Countrywide founder accused of insider trading

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37 Responses to “Countrywide founder accused of insider trading”

  1. Takuan says:

    righteous!

  2. Anonymous says:

    what, no keyboard cat?

  3. rapoli says:

    It’s a civil action, so no prizzin. Yet, anyway.

  4. Brainspore says:

    @ Nutbastart #34:

    I’ll give a short answer to your long question.

    What this guy did was wrong because as CEO he had a duty to keep his shareholders informed about the status of the company.

    What he did was the exact opposite of that: he kept the status of the company secret from its owners for personal gain.

    In any case, he knew the rules going in so I’m not gonna shed any tears for the guy.

  5. Brainspore says:

    @ Nutbastard #28:

    I suppose you could always look up Securities Fraud if you find this confusing.

  6. Yamara says:

    Time was when you could trust dried apple head sculptures in this country.

  7. Anonymous says:

    He has too much money to ever spend a day in prison.

  8. Oren Beck says:

    By one application of consequential logic, these “crimes” would warrant extended prison time. For sheer brass balls if nothing else. And were the jury of his “peers?” The trial might have to be in a prison after all. At least it would be so if there were any justice left. As these acts of blatant theft prove we’ve abandoned ethics.

  9. rapoli says:

    Fraud and insider trading are sometimes not civil complaints.

    Martha Stewart was prosecuted by the Dept. of Justice. In this guy’s case, “The SEC’s civil action seeks financial penalties and the return of ill-gotten gains.” Maybe DOJ’s still working on it.

  10. william says:

    This douchebag’s company stole every dollar my aunt had in home equity through a needless refinancing that was supposed to save her money.

    I think extended jail time would be a good start, but I’d also like to see a facial tattoo with something like “scam artist” or “not to be trusted” or “stole from widows”. And once we get him, it’d be great if the prosecutors could work their way down the chain of corporate ‘responsibility’ to the other people involved.

  11. rapoli says:

    Clicking the link in the original post might shed some light as well.

  12. Antinous / Moderator says:

    Maybe he can escape justice by pleading “I haz a sad.”

  13. dbarak says:

    @ #7 posted by rapoli

    Wouldn’t fraud be a criminal complaint? I’m not a lawyer and not a fraudster… ; )

  14. mackenzi says:

    Who’s her pimp anyhow? I used to be a hooker in NYC and know that she need a new one.

  15. MarkM says:

    I can haz reptile skin ?

  16. fnc says:

    From his own email :

    “I strongly believe that a decade from now there will be a recognition that entrepreneurship has been driven out of the public sector”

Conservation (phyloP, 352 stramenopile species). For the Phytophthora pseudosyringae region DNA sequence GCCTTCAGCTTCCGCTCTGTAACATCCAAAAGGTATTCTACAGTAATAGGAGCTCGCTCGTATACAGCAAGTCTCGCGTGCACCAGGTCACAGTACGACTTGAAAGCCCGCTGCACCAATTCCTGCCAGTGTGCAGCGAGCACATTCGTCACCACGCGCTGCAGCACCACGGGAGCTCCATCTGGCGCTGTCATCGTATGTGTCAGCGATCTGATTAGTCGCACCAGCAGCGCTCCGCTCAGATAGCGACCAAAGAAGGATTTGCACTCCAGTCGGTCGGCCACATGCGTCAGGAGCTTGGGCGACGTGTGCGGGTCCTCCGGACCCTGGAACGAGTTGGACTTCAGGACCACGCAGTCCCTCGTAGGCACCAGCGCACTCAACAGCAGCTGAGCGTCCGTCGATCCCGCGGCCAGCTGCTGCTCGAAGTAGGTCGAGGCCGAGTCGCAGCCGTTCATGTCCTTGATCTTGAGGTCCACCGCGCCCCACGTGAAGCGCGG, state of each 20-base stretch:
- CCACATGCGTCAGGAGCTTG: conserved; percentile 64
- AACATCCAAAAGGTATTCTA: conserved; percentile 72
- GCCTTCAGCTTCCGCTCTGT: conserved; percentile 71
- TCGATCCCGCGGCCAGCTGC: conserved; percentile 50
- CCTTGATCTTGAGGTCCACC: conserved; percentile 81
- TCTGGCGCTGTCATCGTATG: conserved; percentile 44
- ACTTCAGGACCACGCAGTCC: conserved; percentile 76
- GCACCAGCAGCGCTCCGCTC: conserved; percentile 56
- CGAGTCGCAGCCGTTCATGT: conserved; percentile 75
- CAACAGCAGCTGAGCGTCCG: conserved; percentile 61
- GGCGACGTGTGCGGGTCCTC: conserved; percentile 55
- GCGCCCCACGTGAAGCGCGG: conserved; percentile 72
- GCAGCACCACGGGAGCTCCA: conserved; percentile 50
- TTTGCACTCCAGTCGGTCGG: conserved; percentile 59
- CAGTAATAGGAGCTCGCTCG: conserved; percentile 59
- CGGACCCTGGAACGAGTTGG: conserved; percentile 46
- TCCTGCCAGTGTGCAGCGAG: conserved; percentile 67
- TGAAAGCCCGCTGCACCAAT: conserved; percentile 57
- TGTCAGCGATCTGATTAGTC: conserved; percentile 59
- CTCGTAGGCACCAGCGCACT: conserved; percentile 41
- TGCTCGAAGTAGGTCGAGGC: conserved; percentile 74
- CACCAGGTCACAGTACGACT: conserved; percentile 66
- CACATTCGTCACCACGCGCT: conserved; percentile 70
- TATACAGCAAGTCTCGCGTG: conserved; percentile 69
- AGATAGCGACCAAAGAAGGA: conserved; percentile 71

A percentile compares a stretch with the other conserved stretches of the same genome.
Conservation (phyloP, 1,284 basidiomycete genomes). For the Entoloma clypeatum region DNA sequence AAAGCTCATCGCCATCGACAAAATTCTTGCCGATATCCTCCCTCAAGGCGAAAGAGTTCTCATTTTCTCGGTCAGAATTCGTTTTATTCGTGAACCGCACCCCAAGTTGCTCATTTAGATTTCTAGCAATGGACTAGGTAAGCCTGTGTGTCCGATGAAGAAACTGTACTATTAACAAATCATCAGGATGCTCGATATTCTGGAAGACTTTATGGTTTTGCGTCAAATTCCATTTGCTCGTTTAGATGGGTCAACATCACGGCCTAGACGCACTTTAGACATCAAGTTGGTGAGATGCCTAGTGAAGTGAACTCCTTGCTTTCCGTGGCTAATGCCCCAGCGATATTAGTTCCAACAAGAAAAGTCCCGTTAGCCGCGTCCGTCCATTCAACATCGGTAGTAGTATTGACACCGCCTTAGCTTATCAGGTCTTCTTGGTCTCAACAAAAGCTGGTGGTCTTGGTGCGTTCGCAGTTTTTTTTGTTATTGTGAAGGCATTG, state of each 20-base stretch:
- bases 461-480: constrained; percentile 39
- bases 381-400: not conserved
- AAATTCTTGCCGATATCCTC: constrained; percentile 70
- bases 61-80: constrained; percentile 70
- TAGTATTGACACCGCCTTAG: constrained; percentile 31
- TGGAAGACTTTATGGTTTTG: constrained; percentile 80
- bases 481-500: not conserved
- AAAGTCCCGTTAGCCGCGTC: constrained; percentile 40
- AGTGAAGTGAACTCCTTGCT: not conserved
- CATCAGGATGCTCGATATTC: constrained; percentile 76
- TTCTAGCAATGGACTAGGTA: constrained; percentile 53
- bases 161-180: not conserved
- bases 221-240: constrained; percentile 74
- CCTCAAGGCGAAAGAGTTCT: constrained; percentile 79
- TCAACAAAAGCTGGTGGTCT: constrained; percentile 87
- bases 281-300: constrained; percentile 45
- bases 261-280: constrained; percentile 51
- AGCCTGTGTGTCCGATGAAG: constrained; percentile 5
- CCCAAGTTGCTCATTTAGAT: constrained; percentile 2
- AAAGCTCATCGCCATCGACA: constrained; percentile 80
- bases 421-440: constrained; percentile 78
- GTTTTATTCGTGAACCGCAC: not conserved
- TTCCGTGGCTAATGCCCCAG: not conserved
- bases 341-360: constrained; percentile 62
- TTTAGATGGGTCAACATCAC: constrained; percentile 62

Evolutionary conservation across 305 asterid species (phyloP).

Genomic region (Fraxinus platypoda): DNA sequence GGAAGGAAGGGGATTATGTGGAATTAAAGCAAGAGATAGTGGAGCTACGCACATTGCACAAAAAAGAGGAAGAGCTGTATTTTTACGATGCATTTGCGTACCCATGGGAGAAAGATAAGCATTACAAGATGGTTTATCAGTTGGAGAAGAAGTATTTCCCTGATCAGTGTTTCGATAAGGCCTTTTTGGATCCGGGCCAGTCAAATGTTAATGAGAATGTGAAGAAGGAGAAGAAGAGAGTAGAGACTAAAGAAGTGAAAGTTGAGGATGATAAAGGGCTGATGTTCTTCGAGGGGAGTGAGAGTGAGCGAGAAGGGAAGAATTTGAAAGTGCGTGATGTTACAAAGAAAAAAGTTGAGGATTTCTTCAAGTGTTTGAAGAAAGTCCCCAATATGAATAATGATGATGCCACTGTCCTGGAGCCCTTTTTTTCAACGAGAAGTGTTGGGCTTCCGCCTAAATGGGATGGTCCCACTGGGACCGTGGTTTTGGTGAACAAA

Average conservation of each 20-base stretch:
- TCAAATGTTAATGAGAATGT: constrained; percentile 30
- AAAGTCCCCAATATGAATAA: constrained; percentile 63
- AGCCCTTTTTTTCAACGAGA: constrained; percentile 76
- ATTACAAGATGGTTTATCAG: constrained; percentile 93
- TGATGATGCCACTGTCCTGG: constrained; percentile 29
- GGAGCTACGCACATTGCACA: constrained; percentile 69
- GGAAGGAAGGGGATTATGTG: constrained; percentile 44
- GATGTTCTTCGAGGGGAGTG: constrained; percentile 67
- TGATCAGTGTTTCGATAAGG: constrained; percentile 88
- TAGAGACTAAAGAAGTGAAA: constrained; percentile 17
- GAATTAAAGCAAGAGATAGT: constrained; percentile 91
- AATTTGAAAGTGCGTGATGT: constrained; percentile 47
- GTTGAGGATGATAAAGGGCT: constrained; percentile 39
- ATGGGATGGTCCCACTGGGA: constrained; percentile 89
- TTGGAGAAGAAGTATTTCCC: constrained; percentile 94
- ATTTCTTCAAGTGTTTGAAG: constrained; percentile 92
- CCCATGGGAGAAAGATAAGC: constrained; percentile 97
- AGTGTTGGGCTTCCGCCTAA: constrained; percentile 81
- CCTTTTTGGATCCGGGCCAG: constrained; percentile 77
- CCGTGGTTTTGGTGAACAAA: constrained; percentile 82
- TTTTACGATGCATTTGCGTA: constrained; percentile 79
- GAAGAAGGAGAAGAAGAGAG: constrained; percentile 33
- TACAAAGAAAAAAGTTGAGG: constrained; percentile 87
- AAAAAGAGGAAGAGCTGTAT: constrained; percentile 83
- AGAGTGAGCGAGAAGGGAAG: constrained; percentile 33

Uh, theft is not entrepreneurship. They don’t even live in the same zip code.

  17. nutbastard says:

    @#29

    I’m not at all unclear on the fact that there are indeed laws that make doing so illegal – I’m not arguing reality, sir. Reading the drug laws doesn’t afford me a rational explanation of their existence – it merely confirms that they do. As for out and out fraud, I’m not talking about that, either. From the article:

    ‘He is accused of “selling his Countrywide stock for nearly $140 million in profits while knowing that Countrywide’s business model was deteriorating.” ‘

    I’m wondering in what way does selling stock that you are sure is going to fall constitute a crime? And don’t say – ‘it’s a crime because it’s illegal’. That’s like saying ‘I killed a guy because my bullet went through his head.’

  18. shamptonian says:

    he should also be charged with excessive spray tanning.

  19. Lobster says:

    Insider trading laws don’t really sit right with me. Of course it’s wrong to sell something for more than it’s worth, but what happens if you want to sell your stocks and you just happen to know something bad’s going to happen?

    To put it a little better, are we saying that this guy wasn’t ALLOWED to sell his stocks? If not, what good are they really?

  20. Brainspore says:

    @ Nutbastard #31:

    The problem is that he sold this stock based on inside information that he kept to himself rather than disclosing to the rest of the company’s shareholders first. Since he was pretending everything was fine when he sold the stock, any money he made in that transaction was based on lies and deception that hurt anyone else who might have an interest in the company.

    If you own stock in the company you run then there can be serious conflicts of interest at work unless there are regulations to help level the playing field. Laws against securities fraud are designed to make markets work by preventing people from ripping each other off.

  21. eap says:

    These *ssholes got huge tax breaks from the Texas city where I live as an incentive to relocate part of the company from California.

    At the time, all the Republican city leaders were bragging about how it was so much easier for Countrywide to get business done in Texas. We didn’t have all those annoying California regulations.

    Now we’ve lost those jobs and the tax abatements. Way to go, d-bag city council. Is it possible those annoying regulations had a purpose?

  22. Timothy Hutton says:

    That’s great news, he should probably be behind bars – any word on the plight of “Friends of Angelo”?

  23. Anonymous says:

    Looks like somebody opened the Ark of the Covenant…

  24. bklynchris says:

    NutBusted, I mean, bastard. You think the crime was selling the stock, it was only a crime once he acknowledged the mortgages were “toxic” in multiple emails to Countrywide employees. That is what is called pulling a “Blodgett”. And he kind of got in trouble for it too.

  25. Jack says:

    He looks like a cleanly shaved version of Dr. Zaius.

  26. Editz says:

    #23

    I suppose you can then put the “Penis Goes Where?!” caption on his photo.

  27. George Curious says:

    As I recall, Countrywide was another one of those “they’re not going anywhere” can’t-miss Cramer picks back when.